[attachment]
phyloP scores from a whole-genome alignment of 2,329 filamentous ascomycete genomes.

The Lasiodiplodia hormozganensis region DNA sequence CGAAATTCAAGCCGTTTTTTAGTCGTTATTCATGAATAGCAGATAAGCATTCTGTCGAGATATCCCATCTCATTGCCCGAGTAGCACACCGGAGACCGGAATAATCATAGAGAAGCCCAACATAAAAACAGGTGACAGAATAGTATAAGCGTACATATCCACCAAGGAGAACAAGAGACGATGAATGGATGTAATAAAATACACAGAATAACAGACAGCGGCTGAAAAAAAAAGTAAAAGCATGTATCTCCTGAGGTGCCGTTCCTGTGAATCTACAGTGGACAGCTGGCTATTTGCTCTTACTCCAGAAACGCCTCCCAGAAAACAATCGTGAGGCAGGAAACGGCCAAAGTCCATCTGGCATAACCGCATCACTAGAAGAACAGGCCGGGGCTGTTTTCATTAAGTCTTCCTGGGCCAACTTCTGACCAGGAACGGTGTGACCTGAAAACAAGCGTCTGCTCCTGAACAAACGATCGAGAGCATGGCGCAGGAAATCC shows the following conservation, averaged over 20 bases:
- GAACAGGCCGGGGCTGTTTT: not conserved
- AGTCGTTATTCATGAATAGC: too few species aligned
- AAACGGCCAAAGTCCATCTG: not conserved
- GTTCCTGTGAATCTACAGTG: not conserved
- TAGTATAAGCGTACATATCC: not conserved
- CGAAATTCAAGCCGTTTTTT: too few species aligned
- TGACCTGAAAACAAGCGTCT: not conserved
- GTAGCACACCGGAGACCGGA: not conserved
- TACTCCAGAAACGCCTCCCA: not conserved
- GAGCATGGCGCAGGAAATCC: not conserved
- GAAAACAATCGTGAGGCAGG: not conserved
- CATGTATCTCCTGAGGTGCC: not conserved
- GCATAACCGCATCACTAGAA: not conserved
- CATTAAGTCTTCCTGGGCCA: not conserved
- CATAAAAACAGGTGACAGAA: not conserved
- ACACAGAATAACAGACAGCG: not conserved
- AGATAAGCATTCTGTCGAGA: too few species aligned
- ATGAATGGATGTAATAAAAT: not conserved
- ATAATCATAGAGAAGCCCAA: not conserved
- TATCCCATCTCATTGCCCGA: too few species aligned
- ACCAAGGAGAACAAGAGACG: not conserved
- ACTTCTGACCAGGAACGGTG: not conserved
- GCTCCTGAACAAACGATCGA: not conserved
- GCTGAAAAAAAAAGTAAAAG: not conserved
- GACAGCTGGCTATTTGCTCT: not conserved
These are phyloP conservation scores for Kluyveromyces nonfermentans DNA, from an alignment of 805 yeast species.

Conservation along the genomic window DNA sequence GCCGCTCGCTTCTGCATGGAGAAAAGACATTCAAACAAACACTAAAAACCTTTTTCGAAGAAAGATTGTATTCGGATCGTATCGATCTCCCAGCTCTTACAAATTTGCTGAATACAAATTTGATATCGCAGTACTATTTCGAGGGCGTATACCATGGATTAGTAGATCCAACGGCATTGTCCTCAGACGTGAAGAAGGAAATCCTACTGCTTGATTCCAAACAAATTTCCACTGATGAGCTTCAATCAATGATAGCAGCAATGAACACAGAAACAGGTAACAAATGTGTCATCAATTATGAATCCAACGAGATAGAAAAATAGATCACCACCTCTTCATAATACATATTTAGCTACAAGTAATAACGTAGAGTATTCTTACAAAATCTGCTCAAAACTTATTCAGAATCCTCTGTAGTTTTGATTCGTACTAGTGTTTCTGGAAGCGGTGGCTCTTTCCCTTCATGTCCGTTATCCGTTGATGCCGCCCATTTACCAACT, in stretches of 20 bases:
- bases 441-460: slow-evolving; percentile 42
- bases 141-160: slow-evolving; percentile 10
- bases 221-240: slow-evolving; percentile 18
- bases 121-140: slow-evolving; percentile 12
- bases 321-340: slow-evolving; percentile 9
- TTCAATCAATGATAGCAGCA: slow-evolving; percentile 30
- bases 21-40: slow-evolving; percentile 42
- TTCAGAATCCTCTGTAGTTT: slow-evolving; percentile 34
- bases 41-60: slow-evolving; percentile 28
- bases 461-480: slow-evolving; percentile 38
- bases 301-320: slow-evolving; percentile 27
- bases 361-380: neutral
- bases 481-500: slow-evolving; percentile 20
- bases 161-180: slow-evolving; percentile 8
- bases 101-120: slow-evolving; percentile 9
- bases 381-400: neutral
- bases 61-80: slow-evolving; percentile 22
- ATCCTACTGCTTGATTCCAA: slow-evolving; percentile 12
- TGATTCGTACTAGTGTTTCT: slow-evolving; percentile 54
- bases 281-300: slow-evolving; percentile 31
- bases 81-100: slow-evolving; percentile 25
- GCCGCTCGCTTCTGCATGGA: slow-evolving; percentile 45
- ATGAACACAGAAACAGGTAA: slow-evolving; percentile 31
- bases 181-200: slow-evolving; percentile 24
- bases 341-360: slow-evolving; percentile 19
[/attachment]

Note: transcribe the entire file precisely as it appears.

phyloP scores from a whole-genome alignment of 2,329 filamentous ascomycete genomes.

The Lasiodiplodia hormozganensis region DNA sequence CGAAATTCAAGCCGTTTTTTAGTCGTTATTCATGAATAGCAGATAAGCATTCTGTCGAGATATCCCATCTCATTGCCCGAGTAGCACACCGGAGACCGGAATAATCATAGAGAAGCCCAACATAAAAACAGGTGACAGAATAGTATAAGCGTACATATCCACCAAGGAGAACAAGAGACGATGAATGGATGTAATAAAATACACAGAATAACAGACAGCGGCTGAAAAAAAAAGTAAAAGCATGTATCTCCTGAGGTGCCGTTCCTGTGAATCTACAGTGGACAGCTGGCTATTTGCTCTTACTCCAGAAACGCCTCCCAGAAAACAATCGTGAGGCAGGAAACGGCCAAAGTCCATCTGGCATAACCGCATCACTAGAAGAACAGGCCGGGGCTGTTTTCATTAAGTCTTCCTGGGCCAACTTCTGACCAGGAACGGTGTGACCTGAAAACAAGCGTCTGCTCCTGAACAAACGATCGAGAGCATGGCGCAGGAAATCC shows the following conservation, averaged over 20 bases:
- GAACAGGCCGGGGCTGTTTT: not conserved
- AGTCGTTATTCATGAATAGC: too few species aligned
- AAACGGCCAAAGTCCATCTG: not conserved
- GTTCCTGTGAATCTACAGTG: not conserved
- TAGTATAAGCGTACATATCC: not conserved
- CGAAATTCAAGCCGTTTTTT: too few species aligned
- TGACCTGAAAACAAGCGTCT: not conserved
- GTAGCACACCGGAGACCGGA: not conserved
- TACTCCAGAAACGCCTCCCA: not conserved
- GAGCATGGCGCAGGAAATCC: not conserved
- GAAAACAATCGTGAGGCAGG: not conserved
- CATGTATCTCCTGAGGTGCC: not conserved
- GCATAACCGCATCACTAGAA: not conserved
- CATTAAGTCTTCCTGGGCCA: not conserved
- CATAAAAACAGGTGACAGAA: not conserved
- ACACAGAATAACAGACAGCG: not conserved
- AGATAAGCATTCTGTCGAGA: too few species aligned
- ATGAATGGATGTAATAAAAT: not conserved
- ATAATCATAGAGAAGCCCAA: not conserved
- TATCCCATCTCATTGCCCGA: too few species aligned
- ACCAAGGAGAACAAGAGACG: not conserved
- ACTTCTGACCAGGAACGGTG: not conserved
- GCTCCTGAACAAACGATCGA: not conserved
- GCTGAAAAAAAAAGTAAAAG: not conserved
- GACAGCTGGCTATTTGCTCT: not conserved
These are phyloP conservation scores for Kluyveromyces nonfermentans DNA, from an alignment of 805 yeast species.

Conservation along the genomic window DNA sequence GCCGCTCGCTTCTGCATGGAGAAAAGACATTCAAACAAACACTAAAAACCTTTTTCGAAGAAAGATTGTATTCGGATCGTATCGATCTCCCAGCTCTTACAAATTTGCTGAATACAAATTTGATATCGCAGTACTATTTCGAGGGCGTATACCATGGATTAGTAGATCCAACGGCATTGTCCTCAGACGTGAAGAAGGAAATCCTACTGCTTGATTCCAAACAAATTTCCACTGATGAGCTTCAATCAATGATAGCAGCAATGAACACAGAAACAGGTAACAAATGTGTCATCAATTATGAATCCAACGAGATAGAAAAATAGATCACCACCTCTTCATAATACATATTTAGCTACAAGTAATAACGTAGAGTATTCTTACAAAATCTGCTCAAAACTTATTCAGAATCCTCTGTAGTTTTGATTCGTACTAGTGTTTCTGGAAGCGGTGGCTCTTTCCCTTCATGTCCGTTATCCGTTGATGCCGCCCATTTACCAACT, in stretches of 20 bases:
- bases 441-460: slow-evolving; percentile 42
- bases 141-160: slow-evolving; percentile 10
- bases 221-240: slow-evolving; percentile 18
- bases 121-140: slow-evolving; percentile 12
- bases 321-340: slow-evolving; percentile 9
- TTCAATCAATGATAGCAGCA: slow-evolving; percentile 30
- bases 21-40: slow-evolving; percentile 42
- TTCAGAATCCTCTGTAGTTT: slow-evolving; percentile 34
- bases 41-60: slow-evolving; percentile 28
- bases 461-480: slow-evolving; percentile 38
- bases 301-320: slow-evolving; percentile 27
- bases 361-380: neutral
- bases 481-500: slow-evolving; percentile 20
- bases 161-180: slow-evolving; percentile 8
- bases 101-120: slow-evolving; percentile 9
- bases 381-400: neutral
- bases 61-80: slow-evolving; percentile 22
- ATCCTACTGCTTGATTCCAA: slow-evolving; percentile 12
- TGATTCGTACTAGTGTTTCT: slow-evolving; percentile 54
- bases 281-300: slow-evolving; percentile 31
- bases 81-100: slow-evolving; percentile 25
- GCCGCTCGCTTCTGCATGGA: slow-evolving; percentile 45
- ATGAACACAGAAACAGGTAA: slow-evolving; percentile 31
- bases 181-200: slow-evolving; percentile 24
- bases 341-360: slow-evolving; percentile 19